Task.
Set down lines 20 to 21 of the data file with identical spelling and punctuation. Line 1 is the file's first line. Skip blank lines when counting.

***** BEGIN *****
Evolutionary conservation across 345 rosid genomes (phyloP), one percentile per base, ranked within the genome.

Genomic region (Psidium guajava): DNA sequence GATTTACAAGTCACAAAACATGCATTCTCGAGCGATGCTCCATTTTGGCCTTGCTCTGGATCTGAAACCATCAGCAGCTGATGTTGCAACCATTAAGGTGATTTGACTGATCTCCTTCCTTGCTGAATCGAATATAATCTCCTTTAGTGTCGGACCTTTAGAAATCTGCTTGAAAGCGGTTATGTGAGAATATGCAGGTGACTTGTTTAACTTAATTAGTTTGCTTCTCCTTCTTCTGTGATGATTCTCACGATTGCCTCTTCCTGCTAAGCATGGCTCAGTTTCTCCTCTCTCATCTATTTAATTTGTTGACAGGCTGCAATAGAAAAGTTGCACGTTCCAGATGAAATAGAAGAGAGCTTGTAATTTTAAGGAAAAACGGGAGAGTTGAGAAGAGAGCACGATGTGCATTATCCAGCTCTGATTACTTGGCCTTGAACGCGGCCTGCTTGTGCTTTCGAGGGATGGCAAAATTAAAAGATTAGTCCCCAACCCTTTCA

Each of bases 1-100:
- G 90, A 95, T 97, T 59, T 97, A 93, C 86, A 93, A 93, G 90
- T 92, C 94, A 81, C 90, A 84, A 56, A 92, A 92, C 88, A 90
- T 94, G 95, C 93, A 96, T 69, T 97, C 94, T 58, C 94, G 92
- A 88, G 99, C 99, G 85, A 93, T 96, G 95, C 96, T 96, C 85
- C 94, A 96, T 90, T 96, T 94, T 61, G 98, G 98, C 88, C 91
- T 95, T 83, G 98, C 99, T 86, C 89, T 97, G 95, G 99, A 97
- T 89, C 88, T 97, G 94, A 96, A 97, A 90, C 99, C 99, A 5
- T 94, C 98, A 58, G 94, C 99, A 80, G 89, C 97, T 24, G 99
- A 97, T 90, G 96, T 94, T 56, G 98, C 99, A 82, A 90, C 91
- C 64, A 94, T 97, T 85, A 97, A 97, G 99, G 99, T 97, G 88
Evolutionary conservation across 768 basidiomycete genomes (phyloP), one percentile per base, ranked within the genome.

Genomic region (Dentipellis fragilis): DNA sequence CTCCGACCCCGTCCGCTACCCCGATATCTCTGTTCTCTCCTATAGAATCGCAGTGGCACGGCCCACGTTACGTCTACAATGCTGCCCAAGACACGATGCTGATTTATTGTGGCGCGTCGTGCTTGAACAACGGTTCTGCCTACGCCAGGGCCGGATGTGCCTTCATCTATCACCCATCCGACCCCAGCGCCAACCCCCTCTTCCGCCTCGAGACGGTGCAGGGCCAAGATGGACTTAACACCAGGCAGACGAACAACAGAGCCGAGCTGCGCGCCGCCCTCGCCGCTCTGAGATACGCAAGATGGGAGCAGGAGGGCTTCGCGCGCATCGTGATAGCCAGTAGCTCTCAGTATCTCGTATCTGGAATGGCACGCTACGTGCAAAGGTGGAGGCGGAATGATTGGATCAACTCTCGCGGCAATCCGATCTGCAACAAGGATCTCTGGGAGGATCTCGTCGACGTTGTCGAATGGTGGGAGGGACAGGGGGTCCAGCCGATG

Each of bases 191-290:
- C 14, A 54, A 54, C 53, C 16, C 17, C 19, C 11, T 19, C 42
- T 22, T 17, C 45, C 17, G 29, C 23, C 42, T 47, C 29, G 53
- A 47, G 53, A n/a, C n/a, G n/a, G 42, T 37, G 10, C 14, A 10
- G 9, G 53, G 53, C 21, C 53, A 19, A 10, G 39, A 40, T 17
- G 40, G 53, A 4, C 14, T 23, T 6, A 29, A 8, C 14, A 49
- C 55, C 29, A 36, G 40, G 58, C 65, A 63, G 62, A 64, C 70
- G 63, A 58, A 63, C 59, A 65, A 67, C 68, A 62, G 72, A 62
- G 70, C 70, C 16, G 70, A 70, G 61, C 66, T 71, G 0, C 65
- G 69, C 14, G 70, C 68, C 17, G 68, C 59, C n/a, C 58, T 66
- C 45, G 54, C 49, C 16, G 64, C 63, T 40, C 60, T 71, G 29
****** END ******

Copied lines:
- G 9, G 53, G 53, C 21, C 53, A 19, A 10, G 39, A 40, T 17
- G 40, G 53, A 4, C 14, T 23, T 6, A 29, A 8, C 14, A 49